First Gulf War Facts & Worksheets

First Gulf War facts and information plus worksheet packs and fact file. Includes 5 activities aimed at students 11-14 years old (KS3) & 5 activities aimed at students 14-16 years old (GCSE). Great for home study or to use within the classroom environment.

First Gulf War Worksheets

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Fact File

Student Activities

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    • Background
    • Course of the War
    • Aftermath

    Key Facts And Information

    Let’s find out more about the First Gulf War!

    The First Gulf War, commonly known as Operation Desert Storm, or the Persian Gulf War, was a conflict that erupted in the Persian Gulf in 1991 when Iraqi President Saddam Hussein gave the order to invade and occupy Kuwait in early August of 1989. Arab states asked for Western intervention after Saddam Hussein invaded Kuwait, but he refused to leave despite calls from the United Nations (UN). The U.S. then launched Operation Desert Storm with a massive air attack, which lasted for 42 days. A cease-fire was declared on 28 February 1991, after the majority of Iraqi soldiers in Kuwait had surrendered or retreated.

    Gulf War in February 1991


    • In August 1988, the United Nations arranged a cease-fire that put an end to the prolonged Iran-Iraq War, but by the middle of 1990, the two countries had not yet started negotiations on a long-term peace agreement. In July of that year, when their foreign ministers met in Geneva, it seemed that Iraqi leader Saddam Hussein was willing to end the fight and surrender the area his forces had long held.

      Saddam Hussein
    • But nonetheless, Hussein gave a speech two weeks later in which he charged Kuwait with stealing crude oil from the Ar-Rumaylah oil reserves near their shared border. He demanded that Kuwait and Saudi Arabia forgive $30 billion of Iraq's foreign debt and charged them of working together to maintain low oil prices in order to appease Western oil-consuming countries.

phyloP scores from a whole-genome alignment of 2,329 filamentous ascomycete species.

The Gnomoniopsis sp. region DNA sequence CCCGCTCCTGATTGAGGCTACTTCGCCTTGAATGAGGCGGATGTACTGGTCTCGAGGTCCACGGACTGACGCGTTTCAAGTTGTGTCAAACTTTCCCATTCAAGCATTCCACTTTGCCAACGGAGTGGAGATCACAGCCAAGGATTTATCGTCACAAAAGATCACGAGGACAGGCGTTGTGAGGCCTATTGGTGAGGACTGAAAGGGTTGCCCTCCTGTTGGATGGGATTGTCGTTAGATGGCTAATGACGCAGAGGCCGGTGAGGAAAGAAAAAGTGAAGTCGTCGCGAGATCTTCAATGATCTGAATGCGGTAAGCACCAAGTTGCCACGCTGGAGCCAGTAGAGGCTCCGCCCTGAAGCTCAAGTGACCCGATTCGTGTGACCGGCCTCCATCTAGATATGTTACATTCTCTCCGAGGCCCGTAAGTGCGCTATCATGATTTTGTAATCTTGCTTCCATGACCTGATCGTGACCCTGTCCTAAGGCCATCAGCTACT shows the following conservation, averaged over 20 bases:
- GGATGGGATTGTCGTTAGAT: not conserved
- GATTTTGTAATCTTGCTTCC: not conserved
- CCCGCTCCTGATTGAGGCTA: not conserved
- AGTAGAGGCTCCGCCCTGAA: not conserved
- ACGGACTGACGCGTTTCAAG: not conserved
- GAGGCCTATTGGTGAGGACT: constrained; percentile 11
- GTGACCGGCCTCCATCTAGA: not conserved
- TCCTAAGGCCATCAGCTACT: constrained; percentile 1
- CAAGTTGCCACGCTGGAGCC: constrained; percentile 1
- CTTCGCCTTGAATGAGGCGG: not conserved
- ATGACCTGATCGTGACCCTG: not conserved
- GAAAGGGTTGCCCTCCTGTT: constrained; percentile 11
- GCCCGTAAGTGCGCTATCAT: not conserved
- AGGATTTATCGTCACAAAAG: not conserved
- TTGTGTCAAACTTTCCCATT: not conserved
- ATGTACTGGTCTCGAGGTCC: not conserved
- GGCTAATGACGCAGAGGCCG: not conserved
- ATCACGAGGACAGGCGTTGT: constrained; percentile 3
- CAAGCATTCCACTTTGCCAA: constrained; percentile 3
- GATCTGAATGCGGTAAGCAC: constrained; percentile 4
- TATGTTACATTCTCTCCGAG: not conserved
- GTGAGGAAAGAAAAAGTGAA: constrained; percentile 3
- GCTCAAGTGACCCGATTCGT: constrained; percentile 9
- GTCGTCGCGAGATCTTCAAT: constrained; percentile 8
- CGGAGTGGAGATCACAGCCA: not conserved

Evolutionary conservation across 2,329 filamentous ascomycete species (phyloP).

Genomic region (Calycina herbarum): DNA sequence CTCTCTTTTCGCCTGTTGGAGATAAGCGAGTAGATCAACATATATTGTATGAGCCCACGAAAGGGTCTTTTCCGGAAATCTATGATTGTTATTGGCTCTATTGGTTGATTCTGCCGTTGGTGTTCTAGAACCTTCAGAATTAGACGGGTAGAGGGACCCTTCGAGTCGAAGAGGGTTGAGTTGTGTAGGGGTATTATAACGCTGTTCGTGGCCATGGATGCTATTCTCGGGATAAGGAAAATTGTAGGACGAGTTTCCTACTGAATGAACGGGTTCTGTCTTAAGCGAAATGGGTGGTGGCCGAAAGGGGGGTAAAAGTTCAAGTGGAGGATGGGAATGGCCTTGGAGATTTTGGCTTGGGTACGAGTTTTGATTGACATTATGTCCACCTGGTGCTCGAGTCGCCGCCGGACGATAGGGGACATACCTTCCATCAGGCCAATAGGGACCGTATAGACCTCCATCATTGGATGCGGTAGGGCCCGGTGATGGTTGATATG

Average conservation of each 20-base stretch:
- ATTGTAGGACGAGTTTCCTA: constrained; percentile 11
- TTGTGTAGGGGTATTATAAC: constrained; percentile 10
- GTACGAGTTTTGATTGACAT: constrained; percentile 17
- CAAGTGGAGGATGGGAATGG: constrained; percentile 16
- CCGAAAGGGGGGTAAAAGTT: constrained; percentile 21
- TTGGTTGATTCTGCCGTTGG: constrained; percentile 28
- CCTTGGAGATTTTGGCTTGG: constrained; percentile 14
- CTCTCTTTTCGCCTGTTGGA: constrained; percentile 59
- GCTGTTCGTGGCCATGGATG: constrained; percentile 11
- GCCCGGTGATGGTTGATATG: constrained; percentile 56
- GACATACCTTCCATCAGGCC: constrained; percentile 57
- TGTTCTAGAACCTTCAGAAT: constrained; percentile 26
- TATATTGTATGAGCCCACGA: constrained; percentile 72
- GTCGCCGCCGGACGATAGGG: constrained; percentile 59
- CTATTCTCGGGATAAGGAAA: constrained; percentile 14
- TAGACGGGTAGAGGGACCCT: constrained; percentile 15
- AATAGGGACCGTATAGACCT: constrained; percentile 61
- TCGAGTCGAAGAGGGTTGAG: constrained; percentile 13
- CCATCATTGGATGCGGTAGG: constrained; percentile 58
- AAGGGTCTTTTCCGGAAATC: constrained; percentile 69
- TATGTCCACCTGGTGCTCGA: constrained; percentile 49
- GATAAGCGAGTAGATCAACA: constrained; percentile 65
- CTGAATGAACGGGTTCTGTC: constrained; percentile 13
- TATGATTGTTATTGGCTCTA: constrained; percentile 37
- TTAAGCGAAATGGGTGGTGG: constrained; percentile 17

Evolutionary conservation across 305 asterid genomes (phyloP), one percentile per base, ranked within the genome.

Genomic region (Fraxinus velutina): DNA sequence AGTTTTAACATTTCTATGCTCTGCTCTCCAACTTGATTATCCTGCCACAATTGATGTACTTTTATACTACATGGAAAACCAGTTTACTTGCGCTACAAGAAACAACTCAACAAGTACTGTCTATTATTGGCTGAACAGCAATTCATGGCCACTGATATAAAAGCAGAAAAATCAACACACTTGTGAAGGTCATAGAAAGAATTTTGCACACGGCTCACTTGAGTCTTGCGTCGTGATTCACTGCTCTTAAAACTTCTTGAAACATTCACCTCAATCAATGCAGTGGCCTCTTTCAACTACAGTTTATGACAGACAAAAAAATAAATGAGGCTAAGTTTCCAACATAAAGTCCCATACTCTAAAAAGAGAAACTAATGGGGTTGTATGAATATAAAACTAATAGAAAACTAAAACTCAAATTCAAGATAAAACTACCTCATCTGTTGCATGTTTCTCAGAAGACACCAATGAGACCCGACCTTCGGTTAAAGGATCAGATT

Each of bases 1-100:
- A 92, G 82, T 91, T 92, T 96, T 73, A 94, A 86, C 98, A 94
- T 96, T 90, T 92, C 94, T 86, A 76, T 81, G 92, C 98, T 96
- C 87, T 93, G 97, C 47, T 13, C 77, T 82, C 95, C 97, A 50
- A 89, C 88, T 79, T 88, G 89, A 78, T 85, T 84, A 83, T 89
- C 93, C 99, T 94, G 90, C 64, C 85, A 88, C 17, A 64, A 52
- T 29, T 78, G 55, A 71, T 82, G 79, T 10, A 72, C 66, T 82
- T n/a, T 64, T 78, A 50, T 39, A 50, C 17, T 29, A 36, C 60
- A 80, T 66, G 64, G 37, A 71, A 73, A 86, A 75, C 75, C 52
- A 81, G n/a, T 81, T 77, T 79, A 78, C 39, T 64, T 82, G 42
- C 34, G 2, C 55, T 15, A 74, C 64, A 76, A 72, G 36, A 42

• In addition to Hussein's provocative remarks, Iraq had started to build up its military force along Kuwait's border. In an effort to prevent involvement by the United States or other nations from outside the Gulf area, Egyptian President Hosni Mubarak opened discussions between Iraq and Kuwait after becoming concerned about these efforts. After barely two hours of negotiations, Hussein called off the talks and on 2 August 1990, he gave the order to invade Kuwait. Hussein made the error of assuming that other Arab nations would support him in his invasion of Kuwait and not request outside assistance to put an end to it.
    • Two-thirds of the Arab League's twenty-one members denounced Iraq's act of aggression, and King Fahd of Saudi Arabia and the exiled government of Kuwait resorted to the United States and other NATO members for assistance. 
    • The invasion was swiftly denounced by both the governments of Britain and the Soviet Union, as well as by President George H.W. Bush. On 3 August, the UN Security Council demanded that Iraq leave Kuwait; three days later, King Fahd met with U.S. officials. Dick Cheney, the secretary of defense, asked for U.S. military support.
    • On 8 August, the day Kuwait was formally taken by the Iraqi government (Hussein referred to it as Iraq's "19th province"), the first U.S. Air Force fighter aircraft, as part of a military buildup known as Operation Desert Shield, arrived in Saudi Arabia. In order to deter a potential Iraqi attack on Saudi Arabia, NATO allies, Egypt, and a number of other Arab countries dispatched soldiers along with the U.S. bombers. 
    • Iraq expanded the number of its occupying troops in Kuwait to over 300,000. Hussein proclaimed a jihad, or holy war, against the coalition in an effort to gather more Muslim support. He also made an attempt to help the Palestinian cause by proposing to leave Kuwait in exchange for an Israeli departure from the occupied areas. After these attempts failed, Hussein hurriedly reached a truce with Iran in order to re-assemble his army. 


    • The UN resolution issued on 29 November 1990, authorised the use of "all necessary means" of force if Iraq did not leave Kuwait by 15 January 1991. By January, there were approximately 750,000 soldiers in the coalition forces, including 540,000 Americans and others from the Soviet Union, Japan, Egypt, Britain, France, and Saudi Arabia.